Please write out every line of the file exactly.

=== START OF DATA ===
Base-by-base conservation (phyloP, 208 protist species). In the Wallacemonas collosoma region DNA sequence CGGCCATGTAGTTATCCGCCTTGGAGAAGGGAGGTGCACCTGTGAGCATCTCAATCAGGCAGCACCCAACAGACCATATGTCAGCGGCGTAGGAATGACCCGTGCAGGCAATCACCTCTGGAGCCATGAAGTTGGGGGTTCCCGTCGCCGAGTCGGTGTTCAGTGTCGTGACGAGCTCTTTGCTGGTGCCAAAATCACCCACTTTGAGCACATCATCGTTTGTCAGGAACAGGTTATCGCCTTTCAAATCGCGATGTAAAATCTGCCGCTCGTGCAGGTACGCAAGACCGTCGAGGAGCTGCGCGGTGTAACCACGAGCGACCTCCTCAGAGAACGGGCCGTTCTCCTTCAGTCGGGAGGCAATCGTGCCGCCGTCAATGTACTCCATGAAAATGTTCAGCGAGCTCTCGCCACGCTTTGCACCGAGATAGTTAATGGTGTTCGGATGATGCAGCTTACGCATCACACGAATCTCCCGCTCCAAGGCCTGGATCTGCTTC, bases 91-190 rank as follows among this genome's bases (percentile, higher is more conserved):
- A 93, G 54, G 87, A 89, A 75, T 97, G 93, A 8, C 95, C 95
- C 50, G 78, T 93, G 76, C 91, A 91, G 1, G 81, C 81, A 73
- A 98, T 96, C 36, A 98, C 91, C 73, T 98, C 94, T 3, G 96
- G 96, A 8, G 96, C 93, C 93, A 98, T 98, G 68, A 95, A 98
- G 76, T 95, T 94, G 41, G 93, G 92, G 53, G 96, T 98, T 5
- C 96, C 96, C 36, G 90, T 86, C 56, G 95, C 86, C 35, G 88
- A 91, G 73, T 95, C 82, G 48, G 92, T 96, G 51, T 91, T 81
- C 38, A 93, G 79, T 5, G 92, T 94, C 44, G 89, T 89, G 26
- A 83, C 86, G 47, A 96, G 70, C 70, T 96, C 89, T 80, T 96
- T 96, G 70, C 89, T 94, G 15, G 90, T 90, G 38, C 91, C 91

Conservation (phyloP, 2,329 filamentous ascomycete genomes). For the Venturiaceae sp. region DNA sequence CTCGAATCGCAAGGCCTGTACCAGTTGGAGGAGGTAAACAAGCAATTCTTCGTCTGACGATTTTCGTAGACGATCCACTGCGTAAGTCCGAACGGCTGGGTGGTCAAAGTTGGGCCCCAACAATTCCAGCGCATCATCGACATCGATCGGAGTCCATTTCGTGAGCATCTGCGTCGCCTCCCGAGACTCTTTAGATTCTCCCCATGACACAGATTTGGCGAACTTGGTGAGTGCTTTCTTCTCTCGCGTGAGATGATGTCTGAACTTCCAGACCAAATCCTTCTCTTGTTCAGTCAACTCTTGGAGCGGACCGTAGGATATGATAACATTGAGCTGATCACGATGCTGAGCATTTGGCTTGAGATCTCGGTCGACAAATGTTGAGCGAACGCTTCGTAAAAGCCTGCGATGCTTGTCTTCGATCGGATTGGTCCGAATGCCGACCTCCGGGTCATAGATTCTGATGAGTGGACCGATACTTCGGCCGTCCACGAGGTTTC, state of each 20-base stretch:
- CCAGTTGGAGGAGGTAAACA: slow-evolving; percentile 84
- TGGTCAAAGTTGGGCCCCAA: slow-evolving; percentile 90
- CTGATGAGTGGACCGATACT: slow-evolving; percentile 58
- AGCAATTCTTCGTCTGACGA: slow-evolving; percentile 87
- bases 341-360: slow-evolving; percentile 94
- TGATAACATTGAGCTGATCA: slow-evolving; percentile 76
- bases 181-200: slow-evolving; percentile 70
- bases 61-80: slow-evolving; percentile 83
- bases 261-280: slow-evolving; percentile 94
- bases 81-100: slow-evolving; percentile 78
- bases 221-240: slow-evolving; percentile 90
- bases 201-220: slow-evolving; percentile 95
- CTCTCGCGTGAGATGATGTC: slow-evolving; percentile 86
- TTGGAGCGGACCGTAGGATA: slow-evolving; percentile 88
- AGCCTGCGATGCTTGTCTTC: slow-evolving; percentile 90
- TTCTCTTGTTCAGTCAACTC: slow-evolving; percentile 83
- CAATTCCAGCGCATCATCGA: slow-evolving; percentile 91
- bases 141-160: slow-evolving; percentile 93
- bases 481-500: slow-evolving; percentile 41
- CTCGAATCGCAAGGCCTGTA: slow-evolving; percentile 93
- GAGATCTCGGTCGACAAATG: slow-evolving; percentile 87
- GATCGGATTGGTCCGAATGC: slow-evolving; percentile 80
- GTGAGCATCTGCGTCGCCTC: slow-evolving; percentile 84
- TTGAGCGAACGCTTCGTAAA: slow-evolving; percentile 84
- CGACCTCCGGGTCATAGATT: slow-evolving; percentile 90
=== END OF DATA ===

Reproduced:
Base-by-base conservation (phyloP, 208 protist species). In the Wallacemonas collosoma region DNA sequence CGGCCATGTAGTTATCCGCCTTGGAGAAGGGAGGTGCACCTGTGAGCATCTCAATCAGGCAGCACCCAACAGACCATATGTCAGCGGCGTAGGAATGACCCGTGCAGGCAATCACCTCTGGAGCCATGAAGTTGGGGGTTCCCGTCGCCGAGTCGGTGTTCAGTGTCGTGACGAGCTCTTTGCTGGTGCCAAAATCACCCACTTTGAGCACATCATCGTTTGTCAGGAACAGGTTATCGCCTTTCAAATCGCGATGTAAAATCTGCCGCTCGTGCAGGTACGCAAGACCGTCGAGGAGCTGCGCGGTGTAACCACGAGCGACCTCCTCAGAGAACGGGCCGTTCTCCTTCAGTCGGGAGGCAATCGTGCCGCCGTCAATGTACTCCATGAAAATGTTCAGCGAGCTCTCGCCACGCTTTGCACCGAGATAGTTAATGGTGTTCGGATGATGCAGCTTACGCATCACACGAATCTCCCGCTCCAAGGCCTGGATCTGCTTC, bases 91-190 rank as follows among this genome's bases (percentile, higher is more conserved):
- A 93, G 54, G 87, A 89, A 75, T 97, G 93, A 8, C 95, C 95
- C 50, G 78, T 93, G 76, C 91, A 91, G 1, G 81, C 81, A 73
- A 98, T 96, C 36, A 98, C 91, C 73, T 98, C 94, T 3, G 96
- G 96, A 8, G 96, C 93, C 93, A 98, T 98, G 68, A 95, A 98
- G 76, T 95, T 94, G 41, G 93, G 92, G 53, G 96, T 98, T 5
- C 96, C 96, C 36, G 90, T 86, C 56, G 95, C 86, C 35, G 88
- A 91, G 73, T 95, C 82, G 48, G 92, T 96, G 51, T 91, T 81
- C 38, A 93, G 79, T 5, G 92, T 94, C 44, G 89, T 89, G 26
- A 83, C 86, G 47, A 96, G 70, C 70, T 96, C 89, T 80, T 96
- T 96, G 70, C 89, T 94, G 15, G 90, T 90, G 38, C 91, C 91

Conservation (phyloP, 2,329 filamentous ascomycete genomes). For the Venturiaceae sp. region DNA sequence CTCGAATCGCAAGGCCTGTACCAGTTGGAGGAGGTAAACAAGCAATTCTTCGTCTGACGATTTTCGTAGACGATCCACTGCGTAAGTCCGAACGGCTGGGTGGTCAAAGTTGGGCCCCAACAATTCCAGCGCATCATCGACATCGATCGGAGTCCATTTCGTGAGCATCTGCGTCGCCTCCCGAGACTCTTTAGATTCTCCCCATGACACAGATTTGGCGAACTTGGTGAGTGCTTTCTTCTCTCGCGTGAGATGATGTCTGAACTTCCAGACCAAATCCTTCTCTTGTTCAGTCAACTCTTGGAGCGGACCGTAGGATATGATAACATTGAGCTGATCACGATGCTGAGCATTTGGCTTGAGATCTCGGTCGACAAATGTTGAGCGAACGCTTCGTAAAAGCCTGCGATGCTTGTCTTCGATCGGATTGGTCCGAATGCCGACCTCCGGGTCATAGATTCTGATGAGTGGACCGATACTTCGGCCGTCCACGAGGTTTC, state of each 20-base stretch:
- CCAGTTGGAGGAGGTAAACA: slow-evolving; percentile 84
- TGGTCAAAGTTGGGCCCCAA: slow-evolving; percentile 90
- CTGATGAGTGGACCGATACT: slow-evolving; percentile 58
- AGCAATTCTTCGTCTGACGA: slow-evolving; percentile 87
- bases 341-360: slow-evolving; percentile 94
- TGATAACATTGAGCTGATCA: slow-evolving; percentile 76
- bases 181-200: slow-evolving; percentile 70
- bases 61-80: slow-evolving; percentile 83
- bases 261-280: slow-evolving; percentile 94
- bases 81-100: slow-evolving; percentile 78
- bases 221-240: slow-evolving; percentile 90
- bases 201-220: slow-evolving; percentile 95
- CTCTCGCGTGAGATGATGTC: slow-evolving; percentile 86
- TTGGAGCGGACCGTAGGATA: slow-evolving; percentile 88
- AGCCTGCGATGCTTGTCTTC: slow-evolving; percentile 90
- TTCTCTTGTTCAGTCAACTC: slow-evolving; percentile 83
- CAATTCCAGCGCATCATCGA: slow-evolving; percentile 91
- bases 141-160: slow-evolving; percentile 93
- bases 481-500: slow-evolving; percentile 41
- CTCGAATCGCAAGGCCTGTA: slow-evolving; percentile 93
- GAGATCTCGGTCGACAAATG: slow-evolving; percentile 87
- GATCGGATTGGTCCGAATGC: slow-evolving; percentile 80
- GTGAGCATCTGCGTCGCCTC: slow-evolving; percentile 84
- TTGAGCGAACGCTTCGTAAA: slow-evolving; percentile 84
- CGACCTCCGGGTCATAGATT: slow-evolving; percentile 90